PARIS — The Russian-Ukrainian Dnepr rocket, whose operations were moved from the Baikonur Cosmodrome in Kazakhstan in 2006 to a new site in Russia to avoid conflicts with authorities in Kazakhstan and Turkmenistan over launch debris, may be forced to return to Baikonur because of similar issues with neighboring Uzbekistan, according to the Swedish Space Corp. (SSC).
Dnepr launch services provider ISC Kosmotras of Moscow and its partners have invested substantial resources in a hotel and launch installations at the new Yasny launch site in Russia’s Orenburg region 120 kilometers west of Orsk. Russian authorities have long stated their desire to relocate as many space-launch operations as possible onto their own territory.
Since late 2007, however, the launch of Thailand’s Theos optical Earth observation satellite has been on hold due to
Uzbekistan’s concern about debris from Dnepr’s first stage falling on its territory. Similar Kazakh concerns in the past have delayed launches from Baikonur.
SSC announced April 23 that it has signed a contract with Kosmotras for a June 2009 launch of its two formation-flying Prisma satellites. Staffan Persson, SSC’s Prisma project manager, said April 24 that the launch is slated to occur from Yasny but would move to Baikonur if the dispute with Uzbekistan over rocket debris is not
Persson said Swedish authorities had considered a launch aboard India’s Polar Satellite Launch Vehicle, but were discouraged by U.S. export regulations. India has not signed the nuclear Non-Proliferation Treaty, and for this reason the U.S. government has in most cases denied permission to launch U.S. satellite hardware aboard Indian rockets. The Prisma satellites contain U.S. components.
U.S. and Indian authorities say the relationship between the two countries is improving, but winning approval to export U.S. satellite parts to India remains difficult.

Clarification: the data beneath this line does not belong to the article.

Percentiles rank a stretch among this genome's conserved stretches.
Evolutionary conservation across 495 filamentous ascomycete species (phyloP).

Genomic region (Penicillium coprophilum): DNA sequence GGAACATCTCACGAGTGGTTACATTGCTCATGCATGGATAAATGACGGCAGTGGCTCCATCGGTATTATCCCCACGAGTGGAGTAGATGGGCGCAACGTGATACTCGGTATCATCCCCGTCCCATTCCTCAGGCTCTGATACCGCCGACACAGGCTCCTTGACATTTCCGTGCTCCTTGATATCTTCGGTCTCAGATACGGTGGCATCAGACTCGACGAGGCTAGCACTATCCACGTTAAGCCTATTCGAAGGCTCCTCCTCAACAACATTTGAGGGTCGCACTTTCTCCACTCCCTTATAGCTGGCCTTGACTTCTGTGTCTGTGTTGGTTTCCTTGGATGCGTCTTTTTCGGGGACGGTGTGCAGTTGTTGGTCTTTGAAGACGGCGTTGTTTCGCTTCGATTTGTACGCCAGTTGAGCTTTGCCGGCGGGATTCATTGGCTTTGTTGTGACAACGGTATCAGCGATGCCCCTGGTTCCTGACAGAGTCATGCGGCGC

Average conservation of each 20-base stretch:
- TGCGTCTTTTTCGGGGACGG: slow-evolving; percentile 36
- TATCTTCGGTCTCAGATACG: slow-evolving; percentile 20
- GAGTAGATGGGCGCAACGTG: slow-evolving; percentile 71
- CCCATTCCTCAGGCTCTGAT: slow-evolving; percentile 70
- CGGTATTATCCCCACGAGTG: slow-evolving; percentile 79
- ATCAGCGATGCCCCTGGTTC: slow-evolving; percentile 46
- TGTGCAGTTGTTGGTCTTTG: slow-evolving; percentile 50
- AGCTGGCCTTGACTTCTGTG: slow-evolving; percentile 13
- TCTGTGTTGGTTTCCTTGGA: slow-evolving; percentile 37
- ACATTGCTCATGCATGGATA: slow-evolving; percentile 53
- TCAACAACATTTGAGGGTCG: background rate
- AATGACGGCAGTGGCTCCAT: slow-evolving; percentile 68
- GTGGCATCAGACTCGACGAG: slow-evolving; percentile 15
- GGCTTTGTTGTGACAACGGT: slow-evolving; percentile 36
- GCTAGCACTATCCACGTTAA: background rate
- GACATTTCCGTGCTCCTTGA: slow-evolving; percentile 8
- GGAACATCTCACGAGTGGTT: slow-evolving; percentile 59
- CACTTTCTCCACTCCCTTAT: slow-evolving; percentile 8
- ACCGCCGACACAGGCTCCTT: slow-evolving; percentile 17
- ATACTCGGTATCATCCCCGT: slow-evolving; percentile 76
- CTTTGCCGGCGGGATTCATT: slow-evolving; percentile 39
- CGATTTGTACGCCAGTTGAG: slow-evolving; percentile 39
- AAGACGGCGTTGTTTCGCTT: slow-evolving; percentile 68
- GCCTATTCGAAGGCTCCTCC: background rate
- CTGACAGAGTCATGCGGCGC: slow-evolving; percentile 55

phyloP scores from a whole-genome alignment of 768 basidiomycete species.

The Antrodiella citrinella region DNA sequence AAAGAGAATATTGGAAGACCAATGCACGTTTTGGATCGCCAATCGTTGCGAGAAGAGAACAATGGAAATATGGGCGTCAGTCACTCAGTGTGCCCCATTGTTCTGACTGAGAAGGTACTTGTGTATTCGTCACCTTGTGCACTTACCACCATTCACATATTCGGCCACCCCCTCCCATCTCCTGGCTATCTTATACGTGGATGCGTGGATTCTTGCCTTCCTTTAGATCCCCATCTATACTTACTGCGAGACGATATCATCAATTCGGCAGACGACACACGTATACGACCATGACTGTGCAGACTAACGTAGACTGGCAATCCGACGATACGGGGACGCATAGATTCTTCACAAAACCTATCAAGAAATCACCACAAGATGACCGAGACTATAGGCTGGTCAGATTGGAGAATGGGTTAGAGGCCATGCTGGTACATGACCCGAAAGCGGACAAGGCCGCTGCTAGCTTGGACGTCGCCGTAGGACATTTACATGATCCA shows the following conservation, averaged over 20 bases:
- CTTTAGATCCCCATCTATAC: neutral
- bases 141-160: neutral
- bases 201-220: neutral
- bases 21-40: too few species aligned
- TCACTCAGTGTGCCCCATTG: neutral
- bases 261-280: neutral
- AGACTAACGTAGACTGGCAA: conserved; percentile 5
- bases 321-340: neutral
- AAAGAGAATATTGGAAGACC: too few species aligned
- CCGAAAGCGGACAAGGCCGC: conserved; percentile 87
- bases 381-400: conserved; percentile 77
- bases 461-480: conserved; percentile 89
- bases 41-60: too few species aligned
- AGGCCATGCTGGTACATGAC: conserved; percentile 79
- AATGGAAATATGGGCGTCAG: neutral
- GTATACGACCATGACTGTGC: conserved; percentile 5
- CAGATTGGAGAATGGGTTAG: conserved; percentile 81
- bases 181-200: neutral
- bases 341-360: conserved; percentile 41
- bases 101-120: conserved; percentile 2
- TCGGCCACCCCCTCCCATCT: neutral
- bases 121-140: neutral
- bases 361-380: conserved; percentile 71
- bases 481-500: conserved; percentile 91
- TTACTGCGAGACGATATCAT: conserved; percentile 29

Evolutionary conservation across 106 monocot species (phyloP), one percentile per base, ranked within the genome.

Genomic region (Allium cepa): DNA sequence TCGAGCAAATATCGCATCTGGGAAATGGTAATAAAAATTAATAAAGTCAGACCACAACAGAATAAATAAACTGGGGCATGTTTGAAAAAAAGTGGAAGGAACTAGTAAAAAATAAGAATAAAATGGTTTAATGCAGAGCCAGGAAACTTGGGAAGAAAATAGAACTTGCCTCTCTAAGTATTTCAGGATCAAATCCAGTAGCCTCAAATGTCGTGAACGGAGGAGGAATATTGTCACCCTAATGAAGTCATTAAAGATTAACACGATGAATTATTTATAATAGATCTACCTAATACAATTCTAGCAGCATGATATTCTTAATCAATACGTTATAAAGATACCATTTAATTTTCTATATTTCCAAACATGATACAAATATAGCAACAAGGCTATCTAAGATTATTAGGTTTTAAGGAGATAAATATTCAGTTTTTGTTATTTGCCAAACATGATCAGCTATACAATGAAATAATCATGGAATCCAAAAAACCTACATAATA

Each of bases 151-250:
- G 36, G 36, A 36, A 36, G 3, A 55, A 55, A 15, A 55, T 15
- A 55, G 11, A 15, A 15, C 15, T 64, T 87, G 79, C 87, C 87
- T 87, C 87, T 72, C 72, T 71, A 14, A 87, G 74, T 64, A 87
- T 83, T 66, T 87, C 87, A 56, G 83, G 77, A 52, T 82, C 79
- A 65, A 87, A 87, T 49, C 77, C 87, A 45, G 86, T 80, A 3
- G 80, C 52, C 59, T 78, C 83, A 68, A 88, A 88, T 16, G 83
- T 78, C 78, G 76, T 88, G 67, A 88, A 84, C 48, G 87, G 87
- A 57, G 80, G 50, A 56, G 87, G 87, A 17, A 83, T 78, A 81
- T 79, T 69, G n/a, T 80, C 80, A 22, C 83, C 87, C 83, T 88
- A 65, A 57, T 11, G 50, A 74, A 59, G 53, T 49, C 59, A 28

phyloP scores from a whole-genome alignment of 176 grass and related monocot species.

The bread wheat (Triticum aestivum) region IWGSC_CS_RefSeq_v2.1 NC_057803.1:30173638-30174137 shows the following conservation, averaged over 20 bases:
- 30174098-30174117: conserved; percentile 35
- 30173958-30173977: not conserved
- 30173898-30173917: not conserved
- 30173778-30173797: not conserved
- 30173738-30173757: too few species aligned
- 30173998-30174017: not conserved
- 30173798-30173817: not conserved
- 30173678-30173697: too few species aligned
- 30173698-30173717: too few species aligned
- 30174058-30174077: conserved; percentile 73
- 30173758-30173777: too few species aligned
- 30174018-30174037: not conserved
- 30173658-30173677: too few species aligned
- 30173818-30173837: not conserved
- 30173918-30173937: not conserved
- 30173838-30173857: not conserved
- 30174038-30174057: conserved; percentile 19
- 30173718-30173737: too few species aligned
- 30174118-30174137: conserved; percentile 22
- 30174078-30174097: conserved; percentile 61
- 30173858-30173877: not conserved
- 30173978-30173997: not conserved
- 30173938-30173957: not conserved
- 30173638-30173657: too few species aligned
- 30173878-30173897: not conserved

Dnepr, a converted SS-18 ballistic missile launched from an underground silo, also is considered less expensive than India’s rocket, according to industry officials.
The two Prisma satellites, which weigh a combined 290 kilograms, are likely to be launched with the French government’s 150-kilogram Picard solar-science satellite aboard the same Dnepr vehicle.
Francois Buisson, Picard program manager at the French space agency, CNES, said April 24 that a final contract has not yet been signed for the launch but that the Dnepr is the most likely choice. CNES launched its Demeter Earth sciences satellite, which uses the same Myriade skeletal structure as Picard, in 2004 aboard a Dnepr and reported being satisfied with the vehicle’s performance.
Thailand’s Theos satellite, meanwhile, remains in limbo, awaiting a Dnepr launch from Yasny. The Theos program was budgeted at about 6 billion Thai baht ($192 million).
The 750-kilogram Theos is designed to operate in a sun-synchronous orbit for five years. It carries an optical imager capable of taking pictures with a ground resolution of 2 meters — meaning objects of that size and larger can be distinguished — with a swath width of 22 kilometers.
One of its features is an ability to swivel off-nadir up to 50 degrees in either direction, with image quality guaranteed
for angled shots that are within
30 degrees of nadir.